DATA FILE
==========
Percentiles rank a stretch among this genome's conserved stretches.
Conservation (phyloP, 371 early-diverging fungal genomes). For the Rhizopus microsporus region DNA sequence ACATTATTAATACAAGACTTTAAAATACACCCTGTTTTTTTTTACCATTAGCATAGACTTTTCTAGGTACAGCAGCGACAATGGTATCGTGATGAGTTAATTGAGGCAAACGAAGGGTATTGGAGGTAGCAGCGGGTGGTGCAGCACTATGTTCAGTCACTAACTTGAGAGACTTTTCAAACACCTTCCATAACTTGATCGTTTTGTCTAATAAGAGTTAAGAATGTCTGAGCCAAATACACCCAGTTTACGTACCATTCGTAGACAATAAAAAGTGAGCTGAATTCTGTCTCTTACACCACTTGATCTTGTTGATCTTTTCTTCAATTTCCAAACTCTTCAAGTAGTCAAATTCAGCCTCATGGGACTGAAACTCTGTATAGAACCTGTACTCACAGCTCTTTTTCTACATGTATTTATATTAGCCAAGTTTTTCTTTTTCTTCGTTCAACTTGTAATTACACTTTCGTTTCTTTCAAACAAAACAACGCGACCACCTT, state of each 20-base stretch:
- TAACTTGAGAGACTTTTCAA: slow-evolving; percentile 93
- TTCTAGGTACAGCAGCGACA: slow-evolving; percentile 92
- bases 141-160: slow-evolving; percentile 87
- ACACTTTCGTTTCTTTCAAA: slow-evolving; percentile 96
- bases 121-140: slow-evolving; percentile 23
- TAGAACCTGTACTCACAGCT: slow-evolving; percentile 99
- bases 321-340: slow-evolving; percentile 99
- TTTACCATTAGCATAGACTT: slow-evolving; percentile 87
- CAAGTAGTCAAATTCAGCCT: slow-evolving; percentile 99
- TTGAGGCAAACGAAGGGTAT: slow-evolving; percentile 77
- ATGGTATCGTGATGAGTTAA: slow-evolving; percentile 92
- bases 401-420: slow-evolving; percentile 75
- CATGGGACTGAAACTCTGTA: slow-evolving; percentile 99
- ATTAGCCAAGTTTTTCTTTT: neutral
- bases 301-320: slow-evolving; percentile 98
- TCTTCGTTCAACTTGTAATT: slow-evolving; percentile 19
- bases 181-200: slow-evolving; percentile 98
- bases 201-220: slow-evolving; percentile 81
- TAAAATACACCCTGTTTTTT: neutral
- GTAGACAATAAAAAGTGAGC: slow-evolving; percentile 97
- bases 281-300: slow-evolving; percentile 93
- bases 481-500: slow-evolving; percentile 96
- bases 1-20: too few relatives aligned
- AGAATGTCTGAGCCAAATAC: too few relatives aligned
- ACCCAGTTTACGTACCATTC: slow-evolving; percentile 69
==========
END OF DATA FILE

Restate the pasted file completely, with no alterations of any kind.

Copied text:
Percentiles rank a stretch among this genome's conserved stretches.
Conservation (phyloP, 371 early-diverging fungal genomes). For the Rhizopus microsporus region DNA sequence ACATTATTAATACAAGACTTTAAAATACACCCTGTTTTTTTTTACCATTAGCATAGACTTTTCTAGGTACAGCAGCGACAATGGTATCGTGATGAGTTAATTGAGGCAAACGAAGGGTATTGGAGGTAGCAGCGGGTGGTGCAGCACTATGTTCAGTCACTAACTTGAGAGACTTTTCAAACACCTTCCATAACTTGATCGTTTTGTCTAATAAGAGTTAAGAATGTCTGAGCCAAATACACCCAGTTTACGTACCATTCGTAGACAATAAAAAGTGAGCTGAATTCTGTCTCTTACACCACTTGATCTTGTTGATCTTTTCTTCAATTTCCAAACTCTTCAAGTAGTCAAATTCAGCCTCATGGGACTGAAACTCTGTATAGAACCTGTACTCACAGCTCTTTTTCTACATGTATTTATATTAGCCAAGTTTTTCTTTTTCTTCGTTCAACTTGTAATTACACTTTCGTTTCTTTCAAACAAAACAACGCGACCACCTT, state of each 20-base stretch:
- TAACTTGAGAGACTTTTCAA: slow-evolving; percentile 93
- TTCTAGGTACAGCAGCGACA: slow-evolving; percentile 92
- bases 141-160: slow-evolving; percentile 87
- ACACTTTCGTTTCTTTCAAA: slow-evolving; percentile 96
- bases 121-140: slow-evolving; percentile 23
- TAGAACCTGTACTCACAGCT: slow-evolving; percentile 99
- bases 321-340: slow-evolving; percentile 99
- TTTACCATTAGCATAGACTT: slow-evolving; percentile 87
- CAAGTAGTCAAATTCAGCCT: slow-evolving; percentile 99
- TTGAGGCAAACGAAGGGTAT: slow-evolving; percentile 77
- ATGGTATCGTGATGAGTTAA: slow-evolving; percentile 92
- bases 401-420: slow-evolving; percentile 75
- CATGGGACTGAAACTCTGTA: slow-evolving; percentile 99
- ATTAGCCAAGTTTTTCTTTT: neutral
- bases 301-320: slow-evolving; percentile 98
- TCTTCGTTCAACTTGTAATT: slow-evolving; percentile 19
- bases 181-200: slow-evolving; percentile 98
- bases 201-220: slow-evolving; percentile 81
- TAAAATACACCCTGTTTTTT: neutral
- GTAGACAATAAAAAGTGAGC: slow-evolving; percentile 97
- bases 281-300: slow-evolving; percentile 93
- bases 481-500: slow-evolving; percentile 96
- bases 1-20: too few relatives aligned
- AGAATGTCTGAGCCAAATAC: too few relatives aligned
- ACCCAGTTTACGTACCATTC: slow-evolving; percentile 69